Five Steps To Better Goal Setting For Your Homeschool

Short- term goals can be reached in days or weeks. Long-term goals usually take months or years. But there is a third type of goal setting called enabling goals. Enabling goals support and make possible the long-term goals. Enabling goals are stepping stones toward the long- term goal. They enable us to fulfill our vision for the future. Out of each enabling goals comes a set of short-term goals.

Suppose your long-term goal in your homeschool is to educate your child to the eighth grade at home and you want your child to have the best level of education possible. That’s a big long-term goal.

Long-term goals are often the most important to us and grow out of our deeply held values. The difficulty is these goals are usually far into the future. As a result, we have trouble staying focused and maintaining a positive attitude toward reaching these goals. This is why it is helpful to set up enabling goals. Enabling goals are mid-term goals, written to help achieve a long- term one.

An Example

If your long-term goal is to prepare your child for college, you can set up enabling goals for yourself and your child that support this. These might include:

  • Attending workshops at conference
  • Participating in discussion groups
  • Arranging mentoring opportunities
  • Increasing the amount of personal responsibility for learning
  • Researching online for available college guidelines for homeschool educated students

The short-term goals come in when you take one of the enabling goals and prepare to bring it about. In the example above each of the enabling goals would have its own short-term tasks to fulfill it.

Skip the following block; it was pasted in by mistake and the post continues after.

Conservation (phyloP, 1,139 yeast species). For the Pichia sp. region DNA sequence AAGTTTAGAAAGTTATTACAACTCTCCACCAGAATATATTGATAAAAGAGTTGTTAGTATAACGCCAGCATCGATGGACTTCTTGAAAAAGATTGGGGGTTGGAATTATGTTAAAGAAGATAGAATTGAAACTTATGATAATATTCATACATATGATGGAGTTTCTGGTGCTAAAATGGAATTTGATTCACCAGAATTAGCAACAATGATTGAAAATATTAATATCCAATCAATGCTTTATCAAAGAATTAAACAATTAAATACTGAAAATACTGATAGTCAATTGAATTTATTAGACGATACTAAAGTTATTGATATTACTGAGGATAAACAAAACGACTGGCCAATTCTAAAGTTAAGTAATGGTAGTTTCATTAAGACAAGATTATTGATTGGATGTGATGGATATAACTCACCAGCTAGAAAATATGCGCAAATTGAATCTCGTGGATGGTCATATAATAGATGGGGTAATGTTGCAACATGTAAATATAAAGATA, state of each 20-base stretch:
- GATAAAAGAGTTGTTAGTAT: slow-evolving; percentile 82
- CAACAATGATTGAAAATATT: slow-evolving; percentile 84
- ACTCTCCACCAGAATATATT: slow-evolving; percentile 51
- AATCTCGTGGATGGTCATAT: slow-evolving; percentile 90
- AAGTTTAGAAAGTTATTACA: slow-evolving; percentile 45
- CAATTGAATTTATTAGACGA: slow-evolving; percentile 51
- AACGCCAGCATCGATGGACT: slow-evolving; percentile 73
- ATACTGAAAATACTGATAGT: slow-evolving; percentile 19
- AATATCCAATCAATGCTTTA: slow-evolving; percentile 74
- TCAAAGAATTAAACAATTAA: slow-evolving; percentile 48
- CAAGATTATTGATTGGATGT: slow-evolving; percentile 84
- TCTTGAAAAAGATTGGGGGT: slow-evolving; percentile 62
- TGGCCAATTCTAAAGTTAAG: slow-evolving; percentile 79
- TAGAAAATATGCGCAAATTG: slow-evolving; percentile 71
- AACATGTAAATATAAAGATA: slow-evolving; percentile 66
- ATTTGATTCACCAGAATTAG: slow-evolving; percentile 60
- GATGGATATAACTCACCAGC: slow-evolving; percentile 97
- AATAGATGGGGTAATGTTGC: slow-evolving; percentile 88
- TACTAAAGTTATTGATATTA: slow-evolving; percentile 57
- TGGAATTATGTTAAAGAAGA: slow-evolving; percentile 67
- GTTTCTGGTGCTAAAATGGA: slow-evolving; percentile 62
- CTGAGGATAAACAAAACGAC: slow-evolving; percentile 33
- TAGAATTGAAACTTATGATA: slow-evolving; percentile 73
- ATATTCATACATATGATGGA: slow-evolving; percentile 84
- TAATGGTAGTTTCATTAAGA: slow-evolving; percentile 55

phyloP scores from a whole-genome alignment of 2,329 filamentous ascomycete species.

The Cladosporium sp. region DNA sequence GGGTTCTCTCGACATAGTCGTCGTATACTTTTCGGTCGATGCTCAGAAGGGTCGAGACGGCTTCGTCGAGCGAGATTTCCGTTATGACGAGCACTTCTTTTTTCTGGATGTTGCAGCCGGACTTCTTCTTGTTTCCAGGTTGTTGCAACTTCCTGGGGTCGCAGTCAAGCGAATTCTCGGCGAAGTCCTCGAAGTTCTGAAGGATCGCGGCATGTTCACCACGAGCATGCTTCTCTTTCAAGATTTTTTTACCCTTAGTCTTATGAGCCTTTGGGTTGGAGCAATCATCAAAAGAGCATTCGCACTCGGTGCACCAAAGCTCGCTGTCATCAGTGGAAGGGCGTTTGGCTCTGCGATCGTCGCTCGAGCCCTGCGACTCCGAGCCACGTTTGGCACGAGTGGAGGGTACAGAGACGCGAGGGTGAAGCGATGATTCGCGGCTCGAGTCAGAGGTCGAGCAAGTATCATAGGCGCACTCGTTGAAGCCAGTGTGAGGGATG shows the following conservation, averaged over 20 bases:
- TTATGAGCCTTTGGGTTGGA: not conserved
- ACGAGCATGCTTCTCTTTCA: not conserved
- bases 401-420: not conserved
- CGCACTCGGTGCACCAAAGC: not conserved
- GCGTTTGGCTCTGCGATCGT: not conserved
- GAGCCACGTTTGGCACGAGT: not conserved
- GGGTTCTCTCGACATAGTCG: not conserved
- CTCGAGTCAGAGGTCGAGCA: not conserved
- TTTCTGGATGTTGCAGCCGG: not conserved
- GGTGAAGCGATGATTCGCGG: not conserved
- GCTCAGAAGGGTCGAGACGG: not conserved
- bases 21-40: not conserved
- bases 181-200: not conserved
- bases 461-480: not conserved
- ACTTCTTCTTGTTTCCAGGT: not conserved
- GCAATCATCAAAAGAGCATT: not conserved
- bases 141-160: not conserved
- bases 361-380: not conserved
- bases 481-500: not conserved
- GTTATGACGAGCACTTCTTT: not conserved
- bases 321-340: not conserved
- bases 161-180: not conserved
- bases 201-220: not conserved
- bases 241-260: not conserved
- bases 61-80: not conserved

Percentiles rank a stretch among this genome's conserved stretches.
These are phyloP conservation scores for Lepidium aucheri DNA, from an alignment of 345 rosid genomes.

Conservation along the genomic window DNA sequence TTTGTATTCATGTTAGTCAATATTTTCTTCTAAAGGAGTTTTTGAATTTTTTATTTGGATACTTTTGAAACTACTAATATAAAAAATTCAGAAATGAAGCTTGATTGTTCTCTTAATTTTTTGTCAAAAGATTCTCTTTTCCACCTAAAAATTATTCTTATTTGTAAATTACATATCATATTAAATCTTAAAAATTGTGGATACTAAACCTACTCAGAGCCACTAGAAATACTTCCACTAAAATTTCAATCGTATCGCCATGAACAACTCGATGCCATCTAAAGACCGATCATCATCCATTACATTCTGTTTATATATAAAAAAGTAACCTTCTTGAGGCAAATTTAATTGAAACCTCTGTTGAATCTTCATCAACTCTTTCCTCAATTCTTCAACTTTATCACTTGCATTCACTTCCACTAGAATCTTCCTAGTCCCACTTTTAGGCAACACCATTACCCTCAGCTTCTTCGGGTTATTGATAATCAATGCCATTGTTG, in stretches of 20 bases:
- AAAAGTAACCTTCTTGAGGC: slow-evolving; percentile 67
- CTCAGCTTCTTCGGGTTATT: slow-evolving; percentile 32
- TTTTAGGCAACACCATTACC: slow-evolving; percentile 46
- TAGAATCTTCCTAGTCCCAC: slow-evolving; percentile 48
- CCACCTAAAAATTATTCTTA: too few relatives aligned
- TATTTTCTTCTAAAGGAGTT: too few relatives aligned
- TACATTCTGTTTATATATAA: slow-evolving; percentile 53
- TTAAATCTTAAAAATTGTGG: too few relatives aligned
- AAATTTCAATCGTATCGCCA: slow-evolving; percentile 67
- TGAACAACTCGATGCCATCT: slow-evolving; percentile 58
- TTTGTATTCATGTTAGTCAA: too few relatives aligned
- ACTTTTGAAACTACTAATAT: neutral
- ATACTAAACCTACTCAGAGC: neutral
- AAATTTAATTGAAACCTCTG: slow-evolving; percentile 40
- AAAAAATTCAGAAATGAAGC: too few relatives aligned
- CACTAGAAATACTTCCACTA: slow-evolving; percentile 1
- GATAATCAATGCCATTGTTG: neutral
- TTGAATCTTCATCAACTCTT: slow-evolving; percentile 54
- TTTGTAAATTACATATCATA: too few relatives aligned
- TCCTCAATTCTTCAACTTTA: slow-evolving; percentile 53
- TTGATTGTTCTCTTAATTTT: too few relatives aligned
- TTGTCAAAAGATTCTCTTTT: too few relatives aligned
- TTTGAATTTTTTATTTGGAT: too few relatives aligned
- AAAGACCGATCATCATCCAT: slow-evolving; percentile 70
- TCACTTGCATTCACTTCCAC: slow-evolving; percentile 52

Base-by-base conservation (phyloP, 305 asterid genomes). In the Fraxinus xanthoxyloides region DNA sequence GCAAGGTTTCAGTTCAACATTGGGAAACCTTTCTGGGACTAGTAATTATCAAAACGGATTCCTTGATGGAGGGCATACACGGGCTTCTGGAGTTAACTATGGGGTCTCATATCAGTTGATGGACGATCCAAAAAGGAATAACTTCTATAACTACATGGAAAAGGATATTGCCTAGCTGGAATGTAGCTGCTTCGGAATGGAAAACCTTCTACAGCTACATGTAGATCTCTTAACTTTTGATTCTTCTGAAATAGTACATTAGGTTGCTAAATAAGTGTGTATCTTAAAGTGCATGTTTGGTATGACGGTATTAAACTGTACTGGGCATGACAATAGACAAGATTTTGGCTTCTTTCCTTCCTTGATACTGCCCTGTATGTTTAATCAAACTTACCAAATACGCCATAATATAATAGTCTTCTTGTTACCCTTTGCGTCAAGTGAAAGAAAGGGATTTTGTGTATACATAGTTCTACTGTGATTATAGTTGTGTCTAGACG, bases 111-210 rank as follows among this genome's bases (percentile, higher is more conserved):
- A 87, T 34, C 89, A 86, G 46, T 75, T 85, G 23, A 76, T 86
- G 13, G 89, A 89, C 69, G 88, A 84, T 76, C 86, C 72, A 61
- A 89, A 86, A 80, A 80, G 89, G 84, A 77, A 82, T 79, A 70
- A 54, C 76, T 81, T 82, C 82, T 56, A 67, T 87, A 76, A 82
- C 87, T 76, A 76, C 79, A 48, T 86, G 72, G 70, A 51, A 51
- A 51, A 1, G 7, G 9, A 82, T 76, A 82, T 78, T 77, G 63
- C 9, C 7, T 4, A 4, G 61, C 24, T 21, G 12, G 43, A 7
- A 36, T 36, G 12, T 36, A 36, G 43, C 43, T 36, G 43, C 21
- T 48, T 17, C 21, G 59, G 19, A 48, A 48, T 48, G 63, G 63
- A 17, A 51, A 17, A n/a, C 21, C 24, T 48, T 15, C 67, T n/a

The Five Steps

1. Write out a long-term goal as a simple statement, as if it has already happened. For example, imagine what you would like for your homeschool in the next year? Read more living books could be your long-term goal. Write out a description of exactly what that looks like when you are doing that with your children.

2. Describe four enabling goals needed to achieve the long-term goal. Keep it to four. It forces you to keep the big picture in mind. Remember to ask yourself, ‘What will enable me to accomplish this goal? If you chose to read more living books as your long-term goal, what then are the four things that would enable you to accomplish this? Leave the laundry to Saturday? Have the older children read to the younger?

3. Take the four enabling goals and write out enabling goals for each of them. This is the key to making this approach work. How do you accomplish the sub-goals.

4. Establish a realistic time table for the four major goals and sub-goals. Very important!

5.These sub-goals become your assignments to accomplish. Add them to your calendar or lesson planner and do it!

Using enabling goals together with short and long-term goals will produce far better success in accomplishing your vision for your homeschool.

By: Sheila Carroll
If you want to learn more about homeschooling and the Charlotte Mason method read Sheila Carroll’s article “Seven Keys of Learning”. Download it free here: Charlotte Mason education. Sheila helps homeschooling parents use living books and Charlotte Mason’s methods to produce outstanding results in learning. Living Books Curriculum